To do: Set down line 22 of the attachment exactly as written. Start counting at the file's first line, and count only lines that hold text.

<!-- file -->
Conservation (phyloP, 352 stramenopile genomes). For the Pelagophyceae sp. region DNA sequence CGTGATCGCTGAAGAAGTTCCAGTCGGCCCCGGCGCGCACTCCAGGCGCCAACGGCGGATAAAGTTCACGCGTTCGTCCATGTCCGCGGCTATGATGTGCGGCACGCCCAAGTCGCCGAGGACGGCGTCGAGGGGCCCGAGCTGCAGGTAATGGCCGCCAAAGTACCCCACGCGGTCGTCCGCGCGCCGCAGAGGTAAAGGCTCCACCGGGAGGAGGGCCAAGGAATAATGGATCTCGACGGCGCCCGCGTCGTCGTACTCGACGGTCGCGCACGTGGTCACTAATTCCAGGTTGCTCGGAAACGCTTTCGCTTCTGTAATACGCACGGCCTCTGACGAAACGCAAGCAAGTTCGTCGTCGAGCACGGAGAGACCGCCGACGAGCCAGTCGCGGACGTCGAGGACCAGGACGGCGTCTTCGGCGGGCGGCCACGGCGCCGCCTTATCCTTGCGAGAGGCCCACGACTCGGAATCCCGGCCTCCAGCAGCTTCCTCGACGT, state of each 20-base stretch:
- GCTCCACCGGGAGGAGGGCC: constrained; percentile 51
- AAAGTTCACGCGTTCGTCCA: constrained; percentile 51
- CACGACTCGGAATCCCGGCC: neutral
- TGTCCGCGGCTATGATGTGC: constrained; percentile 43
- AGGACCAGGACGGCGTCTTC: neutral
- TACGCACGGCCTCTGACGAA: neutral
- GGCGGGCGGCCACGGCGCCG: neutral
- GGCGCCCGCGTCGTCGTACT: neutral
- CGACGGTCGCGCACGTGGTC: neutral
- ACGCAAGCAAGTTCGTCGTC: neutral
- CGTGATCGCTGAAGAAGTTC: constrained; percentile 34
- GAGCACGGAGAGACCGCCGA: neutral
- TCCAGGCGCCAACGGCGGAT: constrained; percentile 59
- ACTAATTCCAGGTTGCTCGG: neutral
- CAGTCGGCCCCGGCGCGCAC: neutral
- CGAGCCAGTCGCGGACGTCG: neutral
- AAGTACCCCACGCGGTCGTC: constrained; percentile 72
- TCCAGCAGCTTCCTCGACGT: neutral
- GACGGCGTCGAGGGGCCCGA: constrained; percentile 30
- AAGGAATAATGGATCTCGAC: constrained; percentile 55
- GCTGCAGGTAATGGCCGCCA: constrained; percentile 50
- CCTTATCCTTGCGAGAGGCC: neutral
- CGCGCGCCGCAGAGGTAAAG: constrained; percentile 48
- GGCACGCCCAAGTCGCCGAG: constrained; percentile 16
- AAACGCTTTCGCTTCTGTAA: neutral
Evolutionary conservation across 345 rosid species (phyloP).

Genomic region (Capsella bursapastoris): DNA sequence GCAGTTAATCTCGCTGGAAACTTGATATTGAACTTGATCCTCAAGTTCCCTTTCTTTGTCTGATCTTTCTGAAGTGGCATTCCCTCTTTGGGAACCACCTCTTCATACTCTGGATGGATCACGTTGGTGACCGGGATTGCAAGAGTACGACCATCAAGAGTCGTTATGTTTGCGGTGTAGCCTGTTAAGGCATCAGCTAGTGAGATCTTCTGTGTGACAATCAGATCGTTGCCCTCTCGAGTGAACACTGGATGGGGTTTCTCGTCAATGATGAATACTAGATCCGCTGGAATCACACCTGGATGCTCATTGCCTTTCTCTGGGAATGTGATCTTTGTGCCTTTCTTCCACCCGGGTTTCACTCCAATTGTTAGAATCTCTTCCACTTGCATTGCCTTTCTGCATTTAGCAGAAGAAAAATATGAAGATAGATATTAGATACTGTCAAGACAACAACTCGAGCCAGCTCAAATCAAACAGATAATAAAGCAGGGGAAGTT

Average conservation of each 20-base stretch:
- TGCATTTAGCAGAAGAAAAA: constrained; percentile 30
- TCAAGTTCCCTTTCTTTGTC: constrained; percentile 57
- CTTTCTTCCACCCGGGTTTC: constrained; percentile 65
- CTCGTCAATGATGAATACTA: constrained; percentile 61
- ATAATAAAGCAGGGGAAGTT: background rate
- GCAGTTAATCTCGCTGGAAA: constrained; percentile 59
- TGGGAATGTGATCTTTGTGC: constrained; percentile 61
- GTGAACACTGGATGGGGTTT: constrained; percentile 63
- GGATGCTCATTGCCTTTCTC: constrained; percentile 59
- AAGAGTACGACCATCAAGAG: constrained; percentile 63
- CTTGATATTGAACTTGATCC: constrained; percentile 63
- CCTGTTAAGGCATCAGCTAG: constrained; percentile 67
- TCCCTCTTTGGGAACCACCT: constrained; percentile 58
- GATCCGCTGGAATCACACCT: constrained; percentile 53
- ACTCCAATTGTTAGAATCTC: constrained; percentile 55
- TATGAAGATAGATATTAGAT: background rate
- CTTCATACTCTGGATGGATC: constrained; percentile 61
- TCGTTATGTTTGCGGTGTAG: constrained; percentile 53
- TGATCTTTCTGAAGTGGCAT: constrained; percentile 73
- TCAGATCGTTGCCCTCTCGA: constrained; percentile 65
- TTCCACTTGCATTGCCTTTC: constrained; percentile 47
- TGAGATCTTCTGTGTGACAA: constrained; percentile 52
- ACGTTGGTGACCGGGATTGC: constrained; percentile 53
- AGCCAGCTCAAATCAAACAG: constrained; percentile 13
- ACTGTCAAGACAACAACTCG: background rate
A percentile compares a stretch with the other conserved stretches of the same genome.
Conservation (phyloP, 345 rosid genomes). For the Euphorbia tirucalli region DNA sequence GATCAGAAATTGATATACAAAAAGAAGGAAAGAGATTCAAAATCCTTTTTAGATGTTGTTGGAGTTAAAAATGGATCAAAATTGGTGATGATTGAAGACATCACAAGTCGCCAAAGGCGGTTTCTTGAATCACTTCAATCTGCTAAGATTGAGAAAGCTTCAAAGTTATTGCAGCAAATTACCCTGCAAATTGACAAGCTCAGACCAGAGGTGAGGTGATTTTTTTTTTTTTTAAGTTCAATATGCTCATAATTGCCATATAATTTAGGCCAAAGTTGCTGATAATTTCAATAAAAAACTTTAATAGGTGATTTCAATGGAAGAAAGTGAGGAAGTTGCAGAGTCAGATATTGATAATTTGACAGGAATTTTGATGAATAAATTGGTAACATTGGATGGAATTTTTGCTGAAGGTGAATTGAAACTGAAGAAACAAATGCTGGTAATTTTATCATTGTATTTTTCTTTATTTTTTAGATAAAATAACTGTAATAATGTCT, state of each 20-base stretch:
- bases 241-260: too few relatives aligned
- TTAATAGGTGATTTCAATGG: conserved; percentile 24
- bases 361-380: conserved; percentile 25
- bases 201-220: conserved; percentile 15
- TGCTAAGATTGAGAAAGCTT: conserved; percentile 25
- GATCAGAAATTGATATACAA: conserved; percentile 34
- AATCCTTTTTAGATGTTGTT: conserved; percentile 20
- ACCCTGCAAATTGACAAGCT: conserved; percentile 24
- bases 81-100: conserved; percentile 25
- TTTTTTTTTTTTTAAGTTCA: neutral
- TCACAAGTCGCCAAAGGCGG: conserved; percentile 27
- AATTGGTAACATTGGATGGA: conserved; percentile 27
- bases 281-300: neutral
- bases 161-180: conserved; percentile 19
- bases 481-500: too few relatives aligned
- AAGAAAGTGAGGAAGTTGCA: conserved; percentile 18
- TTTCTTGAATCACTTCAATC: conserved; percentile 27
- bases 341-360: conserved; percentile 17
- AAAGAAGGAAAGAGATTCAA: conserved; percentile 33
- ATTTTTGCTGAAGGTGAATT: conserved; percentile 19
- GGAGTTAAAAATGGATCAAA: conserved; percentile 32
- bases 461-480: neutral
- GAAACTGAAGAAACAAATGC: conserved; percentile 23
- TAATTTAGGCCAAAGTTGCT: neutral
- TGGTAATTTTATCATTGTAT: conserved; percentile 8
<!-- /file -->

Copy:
- GCTGCAGGTAATGGCCGCCA: constrained; percentile 50